The U.S. Supreme Court’s decision to deny the petition for a writ of certiorari in U.S. v DeCoster assures that Responsible Corporate Officer Doctrine (“RCOD”) enforcement exposure will remain a disconcerting compliance risk that boards in several key industries must monitor.
The RCOD is a controversial strict liability theory interpreted by the government as permitting (in certain circumstances) the prosecution of corporate officers and directors for misdemeanor criminal offenses—without the need to establish their intent or personal involvement in wrongful conduct. It is based upon two U.S. Supreme Court decisions, issued thirty-two years apart, with severe fact patterns that disturb the conscience. In each case, the Supreme Court upheld the conviction of corporate officers for public welfare-based crimes without evidence that they participated in or had knowledge of the core criminal activity.
The governance focus on RCOD issues is based upon a combination of concerns: the effectiveness of enterprise risk and corporate compliance programs; the preservation of the corporate reputation; assuring appropriate officer and director liability protections; and the attractiveness of executive compensation, recruitment and retention arrangements. The Supreme Court’s decision removes the hope of any significant near-term clarity on the doctrine’s application, and exacerbates the governance concerns.
RCOD prosecutions have been concentrated in the pharmaceutical and medical device industries, pursuant to the federal Food, Drug and Cosmetic Act (“FDCA”). That statute allows the government to obtain a conviction when three standards are met: (i) that “the prohibited act took place somewhere within the company”; (ii) “the defendant’s position within the company was one that gave him or her responsibility and authority either to prevent the violation or correct it”; and (iii) that he or she did not do so. In other words, strict liability applies based on the fact that the defendant was the responsible corporate officer at the time of the alleged misconduct, not because he or she was involved in or knew about the misconduct.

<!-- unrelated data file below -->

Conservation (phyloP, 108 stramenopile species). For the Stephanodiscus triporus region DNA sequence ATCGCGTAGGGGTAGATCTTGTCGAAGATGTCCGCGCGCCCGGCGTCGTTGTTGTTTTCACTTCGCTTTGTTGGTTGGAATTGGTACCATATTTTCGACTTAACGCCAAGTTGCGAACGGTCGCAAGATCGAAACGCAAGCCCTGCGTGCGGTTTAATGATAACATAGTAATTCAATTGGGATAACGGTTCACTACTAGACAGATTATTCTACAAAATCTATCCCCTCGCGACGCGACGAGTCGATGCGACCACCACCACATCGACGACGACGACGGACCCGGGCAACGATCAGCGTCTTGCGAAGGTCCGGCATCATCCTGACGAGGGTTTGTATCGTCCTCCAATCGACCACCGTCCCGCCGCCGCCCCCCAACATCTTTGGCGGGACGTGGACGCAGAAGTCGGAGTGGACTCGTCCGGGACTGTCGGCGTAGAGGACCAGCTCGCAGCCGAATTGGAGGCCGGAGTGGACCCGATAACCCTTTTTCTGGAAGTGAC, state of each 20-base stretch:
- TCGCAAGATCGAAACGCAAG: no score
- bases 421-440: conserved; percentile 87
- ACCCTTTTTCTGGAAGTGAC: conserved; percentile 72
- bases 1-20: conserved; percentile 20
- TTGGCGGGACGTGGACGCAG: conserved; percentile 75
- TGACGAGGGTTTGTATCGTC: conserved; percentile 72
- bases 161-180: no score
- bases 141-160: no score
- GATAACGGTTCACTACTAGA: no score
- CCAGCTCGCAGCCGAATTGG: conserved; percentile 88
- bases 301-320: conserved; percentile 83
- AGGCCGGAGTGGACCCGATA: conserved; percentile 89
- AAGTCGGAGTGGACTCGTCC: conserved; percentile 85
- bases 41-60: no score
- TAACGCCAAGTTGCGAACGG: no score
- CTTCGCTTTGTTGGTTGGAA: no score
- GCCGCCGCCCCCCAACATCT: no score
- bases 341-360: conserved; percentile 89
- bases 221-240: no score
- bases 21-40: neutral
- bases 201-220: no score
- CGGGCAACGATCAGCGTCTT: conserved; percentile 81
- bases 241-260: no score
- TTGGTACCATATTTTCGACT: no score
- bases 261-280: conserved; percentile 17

It should be noted that prosecutors have, with judicial approval, successfully applied RCOD-type theories to several different types of state and federal statutes. These include, but are not limited to, criminal violations of The Sherman Act, the federal securities laws, and state/federal environmental laws. The common thread amongst these prosecutions is that the statute under which the government seeks to impose liability is public welfare-centered.
RCOD enforcement risks should also be viewed in the context of the continued emphasis of the Department of Justice (“DOJ”) on holding individuals accountable for corporate noncompliance in the healthcare fraud enforcement area. Prosecutors believe that attributing responsibility to the highest corporate levels will enhance compliance with federal healthcare laws.
U.S. v. DeCoster
The DeCoster case had widely been considered one of the most consequential RCOD cases in many years. The hope of many observers was that the Supreme Court would use this case to clarify the vagaries of the doctrine, mitigate its most controversial strict liability elements, and provide officers and directors with a greater awareness of potentially problematic conduct.